Portfolio management is a diverse topic that investors can dive into as shallow or deep as they want. Learn the basics of portfolio management—what it is, how it works, and the beginning and advanced strategies—so you can feel confident enough to build and maintain your portfolio.
No. Past performance does not guarantee future results. Just because a stock had a great year doesn’t mean it will match that growth the following year. An asset’s performance tends to change often, and its performance is open to interpretation. Avoid trying to time the market, and perform due diligence to get a sense of who the company is and where it’s headed.
You can build a complete portfolio by going through a series of steps in several areas. You can start by creating a balance sheet for your finances. Once you understand how much money is coming in, what’s going out, and what you owe, you can move to investing and saving strategies like 401(k)s, an emergency fund, paying off debt, and funding a Roth IRA.
There are a couple of traditional ways to make sure you protect your portfolio from inflation. Investing in treasury inflation-protect securities, floating-rate bonds, stocks, real estate, and commodities are a few options. You can also consider gold, which investors typically believe moves in step with inflation.
Yes, they do. Annual reports show you key information about a business’s inner workings, such as how the business operates, what its culture is like, and who its leaders are. Other clues to look for are the tone and content included in a company’s annual report. You’ll also want to look for a clear dividend policy, sensible executive salaries, and transparency.
10-Qs are financial statements that a company files every quarter, per SEC rules. They’re unaudited and don’t share the same level of details as their 10-K counterpart. 10-K’s are filed yearly, are granular in their detail, and are audited. Whereas 10-Q’s provide an ongoing view of the company’s financial position, the 10-K gives you a comprehensive look at the company’s finances.
In finance, risk management is a process of identifying, evaluating, and controlling the risk in a portfolio. Having a sound risk management strategy is essential for any investor, as even the safest investments carry some level of risk.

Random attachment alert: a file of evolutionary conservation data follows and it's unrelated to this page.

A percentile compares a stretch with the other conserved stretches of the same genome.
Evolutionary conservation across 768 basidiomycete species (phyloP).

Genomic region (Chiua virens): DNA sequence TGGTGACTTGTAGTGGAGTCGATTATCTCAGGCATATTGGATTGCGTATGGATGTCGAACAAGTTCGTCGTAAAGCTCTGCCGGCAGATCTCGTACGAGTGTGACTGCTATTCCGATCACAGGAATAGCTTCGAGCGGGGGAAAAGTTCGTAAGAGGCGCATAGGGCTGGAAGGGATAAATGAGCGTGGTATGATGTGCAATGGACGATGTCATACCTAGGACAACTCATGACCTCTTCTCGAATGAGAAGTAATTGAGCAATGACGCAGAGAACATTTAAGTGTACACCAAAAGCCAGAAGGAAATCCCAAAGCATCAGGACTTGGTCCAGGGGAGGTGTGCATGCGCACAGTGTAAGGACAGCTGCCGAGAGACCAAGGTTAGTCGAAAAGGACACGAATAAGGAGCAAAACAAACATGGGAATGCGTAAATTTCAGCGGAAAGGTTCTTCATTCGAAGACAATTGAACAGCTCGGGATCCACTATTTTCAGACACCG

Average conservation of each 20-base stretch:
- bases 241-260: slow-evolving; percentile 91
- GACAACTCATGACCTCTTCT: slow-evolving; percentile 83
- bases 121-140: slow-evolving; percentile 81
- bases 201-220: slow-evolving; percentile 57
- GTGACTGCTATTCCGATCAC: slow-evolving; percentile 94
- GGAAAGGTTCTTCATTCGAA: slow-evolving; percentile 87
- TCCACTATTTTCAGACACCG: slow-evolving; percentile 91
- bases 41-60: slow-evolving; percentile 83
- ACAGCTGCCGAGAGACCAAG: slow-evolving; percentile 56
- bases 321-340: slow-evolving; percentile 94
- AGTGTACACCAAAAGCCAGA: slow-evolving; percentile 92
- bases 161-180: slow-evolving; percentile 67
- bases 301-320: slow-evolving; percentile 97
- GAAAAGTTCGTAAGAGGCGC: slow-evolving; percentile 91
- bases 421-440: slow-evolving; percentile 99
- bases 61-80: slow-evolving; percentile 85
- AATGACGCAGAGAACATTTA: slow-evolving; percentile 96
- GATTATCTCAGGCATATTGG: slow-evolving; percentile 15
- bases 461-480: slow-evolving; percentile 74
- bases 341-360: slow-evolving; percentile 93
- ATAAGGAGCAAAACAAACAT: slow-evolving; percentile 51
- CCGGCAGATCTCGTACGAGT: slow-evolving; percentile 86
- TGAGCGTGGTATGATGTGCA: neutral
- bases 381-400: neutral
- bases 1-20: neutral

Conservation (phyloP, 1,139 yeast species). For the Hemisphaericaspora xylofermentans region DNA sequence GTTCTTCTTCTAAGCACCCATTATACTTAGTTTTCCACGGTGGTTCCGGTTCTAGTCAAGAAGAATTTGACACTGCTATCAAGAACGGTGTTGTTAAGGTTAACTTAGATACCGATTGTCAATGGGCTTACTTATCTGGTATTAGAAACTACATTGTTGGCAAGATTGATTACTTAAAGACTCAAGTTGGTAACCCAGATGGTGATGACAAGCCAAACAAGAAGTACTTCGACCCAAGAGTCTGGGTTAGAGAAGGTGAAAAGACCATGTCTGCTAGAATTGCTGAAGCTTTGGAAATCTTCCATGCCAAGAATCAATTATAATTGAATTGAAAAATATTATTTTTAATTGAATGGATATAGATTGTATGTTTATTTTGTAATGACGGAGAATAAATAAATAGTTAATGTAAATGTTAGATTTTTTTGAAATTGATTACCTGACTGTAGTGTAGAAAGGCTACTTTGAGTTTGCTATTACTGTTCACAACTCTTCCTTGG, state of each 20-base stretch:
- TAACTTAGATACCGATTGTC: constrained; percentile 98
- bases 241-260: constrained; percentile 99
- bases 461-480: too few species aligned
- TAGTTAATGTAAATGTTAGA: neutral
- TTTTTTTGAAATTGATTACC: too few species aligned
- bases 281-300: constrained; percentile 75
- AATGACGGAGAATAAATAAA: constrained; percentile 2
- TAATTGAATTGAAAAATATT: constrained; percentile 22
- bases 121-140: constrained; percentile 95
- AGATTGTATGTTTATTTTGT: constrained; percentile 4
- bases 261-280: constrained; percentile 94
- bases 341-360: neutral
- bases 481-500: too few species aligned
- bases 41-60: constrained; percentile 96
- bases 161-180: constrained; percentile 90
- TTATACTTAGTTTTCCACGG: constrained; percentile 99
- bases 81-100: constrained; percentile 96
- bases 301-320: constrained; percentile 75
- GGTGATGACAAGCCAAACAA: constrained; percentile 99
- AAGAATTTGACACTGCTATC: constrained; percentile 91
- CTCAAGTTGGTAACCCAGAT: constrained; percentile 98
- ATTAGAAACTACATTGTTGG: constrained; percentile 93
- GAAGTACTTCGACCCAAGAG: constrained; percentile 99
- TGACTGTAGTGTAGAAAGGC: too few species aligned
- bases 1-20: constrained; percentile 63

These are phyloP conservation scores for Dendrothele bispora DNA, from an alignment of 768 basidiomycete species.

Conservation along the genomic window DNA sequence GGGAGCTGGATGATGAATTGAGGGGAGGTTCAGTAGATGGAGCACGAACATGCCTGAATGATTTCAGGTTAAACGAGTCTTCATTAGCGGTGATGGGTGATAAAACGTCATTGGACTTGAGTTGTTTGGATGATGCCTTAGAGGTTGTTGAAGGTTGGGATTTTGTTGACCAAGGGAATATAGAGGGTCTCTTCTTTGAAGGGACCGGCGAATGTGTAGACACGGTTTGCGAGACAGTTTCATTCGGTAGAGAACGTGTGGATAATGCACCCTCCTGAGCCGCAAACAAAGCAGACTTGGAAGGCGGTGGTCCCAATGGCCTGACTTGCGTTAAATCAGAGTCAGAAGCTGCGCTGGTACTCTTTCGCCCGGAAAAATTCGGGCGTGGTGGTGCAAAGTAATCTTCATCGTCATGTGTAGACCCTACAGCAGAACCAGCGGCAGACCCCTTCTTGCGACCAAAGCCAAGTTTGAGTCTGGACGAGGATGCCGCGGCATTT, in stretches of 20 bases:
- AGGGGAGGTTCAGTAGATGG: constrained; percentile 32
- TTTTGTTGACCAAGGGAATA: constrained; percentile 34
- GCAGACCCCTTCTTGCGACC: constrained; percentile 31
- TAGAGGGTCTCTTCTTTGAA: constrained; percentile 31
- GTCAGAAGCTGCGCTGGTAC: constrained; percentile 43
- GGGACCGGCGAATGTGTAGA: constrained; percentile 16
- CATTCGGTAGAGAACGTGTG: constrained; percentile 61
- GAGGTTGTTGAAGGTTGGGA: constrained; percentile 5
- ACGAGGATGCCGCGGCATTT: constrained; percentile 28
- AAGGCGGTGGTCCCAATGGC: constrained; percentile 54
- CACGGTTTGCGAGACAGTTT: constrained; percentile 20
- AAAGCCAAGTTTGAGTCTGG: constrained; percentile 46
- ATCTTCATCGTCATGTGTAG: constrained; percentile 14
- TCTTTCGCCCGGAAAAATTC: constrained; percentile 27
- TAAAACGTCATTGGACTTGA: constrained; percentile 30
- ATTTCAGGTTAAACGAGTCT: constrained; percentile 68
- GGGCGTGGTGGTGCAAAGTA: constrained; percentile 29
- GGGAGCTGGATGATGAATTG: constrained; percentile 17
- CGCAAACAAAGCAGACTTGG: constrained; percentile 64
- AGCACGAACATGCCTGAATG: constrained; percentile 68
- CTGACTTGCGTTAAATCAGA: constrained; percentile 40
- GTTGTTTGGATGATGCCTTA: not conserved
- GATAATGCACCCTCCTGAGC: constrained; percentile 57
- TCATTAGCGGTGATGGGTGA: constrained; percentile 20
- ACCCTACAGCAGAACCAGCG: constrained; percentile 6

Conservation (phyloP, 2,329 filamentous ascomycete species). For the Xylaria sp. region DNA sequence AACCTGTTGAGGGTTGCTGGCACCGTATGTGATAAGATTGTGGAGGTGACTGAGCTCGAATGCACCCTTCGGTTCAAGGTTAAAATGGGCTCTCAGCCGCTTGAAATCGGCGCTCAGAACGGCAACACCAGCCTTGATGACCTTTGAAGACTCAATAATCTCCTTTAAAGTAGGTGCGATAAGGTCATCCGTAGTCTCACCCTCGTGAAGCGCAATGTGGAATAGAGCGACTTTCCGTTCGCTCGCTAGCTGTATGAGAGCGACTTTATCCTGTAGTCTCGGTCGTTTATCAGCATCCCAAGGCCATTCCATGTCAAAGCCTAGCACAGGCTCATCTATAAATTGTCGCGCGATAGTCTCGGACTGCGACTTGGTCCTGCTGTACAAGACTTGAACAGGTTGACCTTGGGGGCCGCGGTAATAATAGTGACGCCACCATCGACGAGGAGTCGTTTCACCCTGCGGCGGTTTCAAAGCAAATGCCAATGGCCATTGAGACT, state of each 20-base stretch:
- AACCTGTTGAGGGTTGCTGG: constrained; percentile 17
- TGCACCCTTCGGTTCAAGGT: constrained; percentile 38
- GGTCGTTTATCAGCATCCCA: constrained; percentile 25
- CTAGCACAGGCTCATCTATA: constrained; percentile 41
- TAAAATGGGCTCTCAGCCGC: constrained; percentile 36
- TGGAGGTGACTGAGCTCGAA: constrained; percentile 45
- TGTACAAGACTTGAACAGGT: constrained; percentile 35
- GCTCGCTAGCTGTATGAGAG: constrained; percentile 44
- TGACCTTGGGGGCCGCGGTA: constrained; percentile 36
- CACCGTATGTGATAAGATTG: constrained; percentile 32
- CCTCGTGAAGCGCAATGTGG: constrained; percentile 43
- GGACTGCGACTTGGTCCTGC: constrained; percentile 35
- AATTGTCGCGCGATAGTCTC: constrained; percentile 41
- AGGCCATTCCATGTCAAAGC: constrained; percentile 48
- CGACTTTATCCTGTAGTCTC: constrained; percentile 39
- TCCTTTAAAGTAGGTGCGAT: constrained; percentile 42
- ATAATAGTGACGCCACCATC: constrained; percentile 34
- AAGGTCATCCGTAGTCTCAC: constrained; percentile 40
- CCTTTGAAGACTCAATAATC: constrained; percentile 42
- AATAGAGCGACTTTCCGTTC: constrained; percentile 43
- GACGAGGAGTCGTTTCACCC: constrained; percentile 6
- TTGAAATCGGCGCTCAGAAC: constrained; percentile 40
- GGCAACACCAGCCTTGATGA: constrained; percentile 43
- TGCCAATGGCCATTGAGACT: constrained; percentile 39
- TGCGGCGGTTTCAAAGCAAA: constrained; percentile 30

Stockholders' equity is the value of a firm's assets that remain after subtracting liabilities. This amount appears on the balance sheet as well as the statement of stockholders' equity.
Prime brokerage is the bundle of services that major investment firms offer to their hedge fund clients. It includes cash management and securities lending to help the hedge funds increase their leverage as they make large trades.
A hedge fund is a pooled investment structure set up by a money manager or registered investment advisor and designed to make a return. This pooled structure is often organized as either a limited partnership or a limited liability company.
Modern portfolio theory (MPT) is an investing strategy that seeks to optimize the risk-return tradeoff in a diversified portfolio. MPT is based on the premise that markets are efficient; it uses diversification to spread investments across assets.
The current liabilities section of a balance sheet shows the debts a company owes that must be paid within one year. These debts are the opposite of current assets, which are often used to pay for them.
The Form 10-K is an annual business disclosure report all publicly traded companies are legally required to file with the Securities and Exchange Commission (SEC) and make available to investors.
Income statement formulas are ratios you can calculate using the information found on a company's income statement. Using income statement formulas can help you analyze a company's performance and make decisions about investing. When you are making these calculations, it can help to have an easy-to-reference summary sheet on hand.
An investment mandate is a set of instructions laying out how a pool of assets should be invested. The mandate sets out rules to guide choices during investing. These rules then inform the actions of an investment manager.
Return-of-capital distributions are non-dividend returns of some or all of the investments you make in a stock or fund. These distributions are tax-free but can have tax implications.
By clicking “Accept All Cookies”, you agree to the storing of cookies on your device to enhance site navigation, analyze site usage, and assist in our marketing efforts.